The latest development in the Greenburg, PA case, reported Saturday in the Pittsburgh Tribune-Review, involves an admission by the hospital’s chief medical officer that at least six of 141 Westmoreland Hospital patients sent letters telling them they may have received “unnecessary stents” in fact never got stents in the first place. Instead, the hospital now says, these six patients underwent angioplasty procedures that appeared, on review, to not have been medically warranted, although no stents were placed.

The two cardiologists who treated the 141 patients—Drs Ehab Morcos and George Bousamra—voluntarily resigned after hospital administrators first questioned the medical necessity of the procedures. Those questions stemmed from the conclusions of eight independent cardiologists, as part of a review by the American Medical Foundation in Philadelphia. The hospital alerted patients to the situation via a letter, and 19 patients have since launched lawsuits against the two cardiologists and the parent health organization for the hospital, Excela Health.

The hospital has now sent new letters “of clarification,” the Tribune-Review reports, a move that has been slammed by lawyers handling the lawsuits and by outside observers.

“It is confusing,” Dr Gregory J Dehmer (Texas A&M University College of Medicine, Temple) is quoted in the article. “The bottom line is that it was an unnecessary procedure, whether they got a stent or not.”

Midei’s day in the Sun

Meanwhile, Dr Mark Midei, whose predicament in Baltimore is viewed by many as the catalyst for the stepped-up scrutiny of interventionalists around the US, once again lays out his side of the story—this time in the Baltimore Sun, the newspaper that has meticulously covered this saga. In the article, published Friday, Midei notes that he will soon be appearing before the Maryland Board of Physicians to “make the case for retaining my license to practice medicine” but in the meantime wants his voice heard.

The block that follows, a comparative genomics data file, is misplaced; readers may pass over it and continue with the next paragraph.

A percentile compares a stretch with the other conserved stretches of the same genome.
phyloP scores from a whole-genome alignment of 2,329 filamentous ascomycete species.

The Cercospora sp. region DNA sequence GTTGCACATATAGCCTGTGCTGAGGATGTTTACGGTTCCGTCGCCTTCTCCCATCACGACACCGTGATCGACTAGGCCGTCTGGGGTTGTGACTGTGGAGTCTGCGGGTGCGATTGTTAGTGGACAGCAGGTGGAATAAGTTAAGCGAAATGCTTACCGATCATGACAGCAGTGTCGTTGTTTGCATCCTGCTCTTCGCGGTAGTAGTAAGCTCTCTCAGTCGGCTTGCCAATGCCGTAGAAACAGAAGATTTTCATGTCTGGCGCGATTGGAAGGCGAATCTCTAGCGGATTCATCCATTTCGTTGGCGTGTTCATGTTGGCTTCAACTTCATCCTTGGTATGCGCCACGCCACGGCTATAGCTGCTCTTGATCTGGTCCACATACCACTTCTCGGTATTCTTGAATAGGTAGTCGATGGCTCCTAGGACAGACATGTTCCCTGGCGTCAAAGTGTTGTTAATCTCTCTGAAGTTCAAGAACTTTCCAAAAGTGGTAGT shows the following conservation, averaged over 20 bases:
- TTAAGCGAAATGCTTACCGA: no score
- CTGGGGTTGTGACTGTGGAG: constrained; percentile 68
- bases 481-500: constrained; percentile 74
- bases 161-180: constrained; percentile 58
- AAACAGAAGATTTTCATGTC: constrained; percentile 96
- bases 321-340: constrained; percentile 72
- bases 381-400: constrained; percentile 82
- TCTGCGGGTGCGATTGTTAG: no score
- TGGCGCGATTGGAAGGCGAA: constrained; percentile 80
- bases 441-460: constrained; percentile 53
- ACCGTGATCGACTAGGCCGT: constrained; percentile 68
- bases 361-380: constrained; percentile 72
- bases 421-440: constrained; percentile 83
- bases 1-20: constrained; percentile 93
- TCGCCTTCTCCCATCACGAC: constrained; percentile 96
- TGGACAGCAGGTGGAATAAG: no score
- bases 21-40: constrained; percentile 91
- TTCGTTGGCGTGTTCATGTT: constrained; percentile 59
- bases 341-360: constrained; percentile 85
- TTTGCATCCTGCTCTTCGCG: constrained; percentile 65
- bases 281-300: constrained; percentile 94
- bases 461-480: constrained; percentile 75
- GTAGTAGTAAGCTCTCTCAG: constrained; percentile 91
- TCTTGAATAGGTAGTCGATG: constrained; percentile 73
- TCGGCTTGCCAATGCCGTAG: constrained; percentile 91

Midei repeats an allegation he made when he first spoke out on the case, in an interview with heartwire, saying that St Joseph used him as a “decoy” when the hospital was embroiled in a federal investigation.  He has also, he says, been falsely portrayed as “manipulating” the peer-review process at the hospital, when in fact “any doctor, nurse, technologist, or physician assistant could suggest additional cases for review.” As well, he notes, he was not paid by the hospital based on the number of cases he performed, as press reports have suggested.

As for his relationship with stent manufacturers, he says he never accepted gifts or offers from companies, and any personal honoraria were donated to outside charities or foundations. He does not specifically address the now famous “appreciation pig roast” paid for by Abbott held for St Joseph’s cardiac staff in Midei’s backyard.

But he does, with some humility, acknowledge that may not “have been perfect in my practice of medicine; no doctor can make that claim.”

And he concludes: “I can say unequivocally that my decisions as a doctor have been motivated by one thing only: The well-being of my patients.”